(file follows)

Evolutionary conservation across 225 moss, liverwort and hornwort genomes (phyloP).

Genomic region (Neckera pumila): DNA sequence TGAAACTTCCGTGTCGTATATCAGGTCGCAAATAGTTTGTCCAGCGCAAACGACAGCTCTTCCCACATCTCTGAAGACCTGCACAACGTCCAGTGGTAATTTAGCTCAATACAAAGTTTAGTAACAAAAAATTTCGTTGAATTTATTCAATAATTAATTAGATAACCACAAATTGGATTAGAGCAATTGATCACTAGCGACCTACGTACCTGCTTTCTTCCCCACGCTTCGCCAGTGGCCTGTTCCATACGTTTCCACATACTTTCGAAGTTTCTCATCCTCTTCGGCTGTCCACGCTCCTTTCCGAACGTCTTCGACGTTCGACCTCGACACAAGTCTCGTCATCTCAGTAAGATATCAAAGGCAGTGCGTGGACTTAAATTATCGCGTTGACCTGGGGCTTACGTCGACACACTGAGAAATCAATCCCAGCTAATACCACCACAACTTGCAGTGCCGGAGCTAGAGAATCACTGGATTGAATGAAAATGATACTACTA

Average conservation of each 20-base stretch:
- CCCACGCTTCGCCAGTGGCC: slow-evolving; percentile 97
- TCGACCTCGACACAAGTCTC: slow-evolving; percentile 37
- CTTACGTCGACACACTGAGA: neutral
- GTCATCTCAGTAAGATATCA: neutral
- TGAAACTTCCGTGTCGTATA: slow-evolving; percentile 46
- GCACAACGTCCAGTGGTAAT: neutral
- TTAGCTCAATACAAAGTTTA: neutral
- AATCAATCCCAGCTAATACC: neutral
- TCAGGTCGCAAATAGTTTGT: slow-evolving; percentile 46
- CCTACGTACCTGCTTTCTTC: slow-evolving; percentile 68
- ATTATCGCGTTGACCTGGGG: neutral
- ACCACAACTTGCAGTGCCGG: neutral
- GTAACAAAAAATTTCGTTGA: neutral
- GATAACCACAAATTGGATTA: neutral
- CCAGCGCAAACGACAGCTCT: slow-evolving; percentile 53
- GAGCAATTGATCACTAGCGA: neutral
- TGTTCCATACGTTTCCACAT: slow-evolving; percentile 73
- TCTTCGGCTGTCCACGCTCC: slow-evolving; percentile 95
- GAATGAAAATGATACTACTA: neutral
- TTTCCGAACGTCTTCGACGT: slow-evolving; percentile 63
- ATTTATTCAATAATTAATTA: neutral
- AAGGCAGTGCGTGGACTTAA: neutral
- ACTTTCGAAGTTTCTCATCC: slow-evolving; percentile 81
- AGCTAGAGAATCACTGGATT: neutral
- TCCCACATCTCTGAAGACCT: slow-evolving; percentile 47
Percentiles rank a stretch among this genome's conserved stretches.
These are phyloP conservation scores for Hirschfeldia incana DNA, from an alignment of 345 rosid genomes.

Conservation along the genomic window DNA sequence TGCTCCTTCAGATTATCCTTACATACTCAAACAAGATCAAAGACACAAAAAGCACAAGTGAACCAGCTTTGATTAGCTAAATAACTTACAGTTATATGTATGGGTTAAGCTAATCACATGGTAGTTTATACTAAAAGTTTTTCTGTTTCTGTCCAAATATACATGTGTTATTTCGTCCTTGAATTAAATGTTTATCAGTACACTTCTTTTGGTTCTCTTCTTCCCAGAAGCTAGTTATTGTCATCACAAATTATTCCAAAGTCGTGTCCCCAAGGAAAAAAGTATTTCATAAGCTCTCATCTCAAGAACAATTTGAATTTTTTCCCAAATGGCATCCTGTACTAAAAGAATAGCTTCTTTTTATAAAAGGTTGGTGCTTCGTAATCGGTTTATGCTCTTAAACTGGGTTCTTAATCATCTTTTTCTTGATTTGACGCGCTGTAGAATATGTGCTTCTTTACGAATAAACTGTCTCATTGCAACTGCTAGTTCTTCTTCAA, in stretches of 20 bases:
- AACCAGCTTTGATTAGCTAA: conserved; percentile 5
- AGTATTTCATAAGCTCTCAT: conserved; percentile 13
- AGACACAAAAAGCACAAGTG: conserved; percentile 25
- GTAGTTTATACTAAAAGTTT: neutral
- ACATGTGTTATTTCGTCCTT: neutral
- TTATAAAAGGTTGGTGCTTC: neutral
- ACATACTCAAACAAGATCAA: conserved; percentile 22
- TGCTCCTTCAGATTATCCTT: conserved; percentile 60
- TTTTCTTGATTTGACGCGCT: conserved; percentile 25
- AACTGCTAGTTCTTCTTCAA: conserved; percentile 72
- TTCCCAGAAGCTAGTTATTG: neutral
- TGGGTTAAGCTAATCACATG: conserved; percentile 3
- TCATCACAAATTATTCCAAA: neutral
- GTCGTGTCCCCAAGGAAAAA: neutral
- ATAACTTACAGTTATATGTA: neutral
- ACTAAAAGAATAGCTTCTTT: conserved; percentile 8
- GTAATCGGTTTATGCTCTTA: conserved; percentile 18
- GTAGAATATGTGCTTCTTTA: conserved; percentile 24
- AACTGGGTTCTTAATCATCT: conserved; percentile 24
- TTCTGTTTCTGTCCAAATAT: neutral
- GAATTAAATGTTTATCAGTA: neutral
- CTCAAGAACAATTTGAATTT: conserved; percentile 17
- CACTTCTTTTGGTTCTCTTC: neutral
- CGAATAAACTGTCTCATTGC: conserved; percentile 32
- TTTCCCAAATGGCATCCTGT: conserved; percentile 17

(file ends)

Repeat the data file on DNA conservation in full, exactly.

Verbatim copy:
Evolutionary conservation across 225 moss, liverwort and hornwort genomes (phyloP).

Genomic region (Neckera pumila): DNA sequence TGAAACTTCCGTGTCGTATATCAGGTCGCAAATAGTTTGTCCAGCGCAAACGACAGCTCTTCCCACATCTCTGAAGACCTGCACAACGTCCAGTGGTAATTTAGCTCAATACAAAGTTTAGTAACAAAAAATTTCGTTGAATTTATTCAATAATTAATTAGATAACCACAAATTGGATTAGAGCAATTGATCACTAGCGACCTACGTACCTGCTTTCTTCCCCACGCTTCGCCAGTGGCCTGTTCCATACGTTTCCACATACTTTCGAAGTTTCTCATCCTCTTCGGCTGTCCACGCTCCTTTCCGAACGTCTTCGACGTTCGACCTCGACACAAGTCTCGTCATCTCAGTAAGATATCAAAGGCAGTGCGTGGACTTAAATTATCGCGTTGACCTGGGGCTTACGTCGACACACTGAGAAATCAATCCCAGCTAATACCACCACAACTTGCAGTGCCGGAGCTAGAGAATCACTGGATTGAATGAAAATGATACTACTA

Average conservation of each 20-base stretch:
- CCCACGCTTCGCCAGTGGCC: slow-evolving; percentile 97
- TCGACCTCGACACAAGTCTC: slow-evolving; percentile 37
- CTTACGTCGACACACTGAGA: neutral
- GTCATCTCAGTAAGATATCA: neutral
- TGAAACTTCCGTGTCGTATA: slow-evolving; percentile 46
- GCACAACGTCCAGTGGTAAT: neutral
- TTAGCTCAATACAAAGTTTA: neutral
- AATCAATCCCAGCTAATACC: neutral
- TCAGGTCGCAAATAGTTTGT: slow-evolving; percentile 46
- CCTACGTACCTGCTTTCTTC: slow-evolving; percentile 68
- ATTATCGCGTTGACCTGGGG: neutral
- ACCACAACTTGCAGTGCCGG: neutral
- GTAACAAAAAATTTCGTTGA: neutral
- GATAACCACAAATTGGATTA: neutral
- CCAGCGCAAACGACAGCTCT: slow-evolving; percentile 53
- GAGCAATTGATCACTAGCGA: neutral
- TGTTCCATACGTTTCCACAT: slow-evolving; percentile 73
- TCTTCGGCTGTCCACGCTCC: slow-evolving; percentile 95
- GAATGAAAATGATACTACTA: neutral
- TTTCCGAACGTCTTCGACGT: slow-evolving; percentile 63
- ATTTATTCAATAATTAATTA: neutral
- AAGGCAGTGCGTGGACTTAA: neutral
- ACTTTCGAAGTTTCTCATCC: slow-evolving; percentile 81
- AGCTAGAGAATCACTGGATT: neutral
- TCCCACATCTCTGAAGACCT: slow-evolving; percentile 47
Percentiles rank a stretch among this genome's conserved stretches.
These are phyloP conservation scores for Hirschfeldia incana DNA, from an alignment of 345 rosid genomes.

Conservation along the genomic window DNA sequence TGCTCCTTCAGATTATCCTTACATACTCAAACAAGATCAAAGACACAAAAAGCACAAGTGAACCAGCTTTGATTAGCTAAATAACTTACAGTTATATGTATGGGTTAAGCTAATCACATGGTAGTTTATACTAAAAGTTTTTCTGTTTCTGTCCAAATATACATGTGTTATTTCGTCCTTGAATTAAATGTTTATCAGTACACTTCTTTTGGTTCTCTTCTTCCCAGAAGCTAGTTATTGTCATCACAAATTATTCCAAAGTCGTGTCCCCAAGGAAAAAAGTATTTCATAAGCTCTCATCTCAAGAACAATTTGAATTTTTTCCCAAATGGCATCCTGTACTAAAAGAATAGCTTCTTTTTATAAAAGGTTGGTGCTTCGTAATCGGTTTATGCTCTTAAACTGGGTTCTTAATCATCTTTTTCTTGATTTGACGCGCTGTAGAATATGTGCTTCTTTACGAATAAACTGTCTCATTGCAACTGCTAGTTCTTCTTCAA, in stretches of 20 bases:
- AACCAGCTTTGATTAGCTAA: conserved; percentile 5
- AGTATTTCATAAGCTCTCAT: conserved; percentile 13
- AGACACAAAAAGCACAAGTG: conserved; percentile 25
- GTAGTTTATACTAAAAGTTT: neutral
- ACATGTGTTATTTCGTCCTT: neutral
- TTATAAAAGGTTGGTGCTTC: neutral
- ACATACTCAAACAAGATCAA: conserved; percentile 22
- TGCTCCTTCAGATTATCCTT: conserved; percentile 60
- TTTTCTTGATTTGACGCGCT: conserved; percentile 25
- AACTGCTAGTTCTTCTTCAA: conserved; percentile 72
- TTCCCAGAAGCTAGTTATTG: neutral
- TGGGTTAAGCTAATCACATG: conserved; percentile 3
- TCATCACAAATTATTCCAAA: neutral
- GTCGTGTCCCCAAGGAAAAA: neutral
- ATAACTTACAGTTATATGTA: neutral
- ACTAAAAGAATAGCTTCTTT: conserved; percentile 8
- GTAATCGGTTTATGCTCTTA: conserved; percentile 18
- GTAGAATATGTGCTTCTTTA: conserved; percentile 24
- AACTGGGTTCTTAATCATCT: conserved; percentile 24
- TTCTGTTTCTGTCCAAATAT: neutral
- GAATTAAATGTTTATCAGTA: neutral
- CTCAAGAACAATTTGAATTT: conserved; percentile 17
- CACTTCTTTTGGTTCTCTTC: neutral
- CGAATAAACTGTCTCATTGC: conserved; percentile 32
- TTTCCCAAATGGCATCCTGT: conserved; percentile 17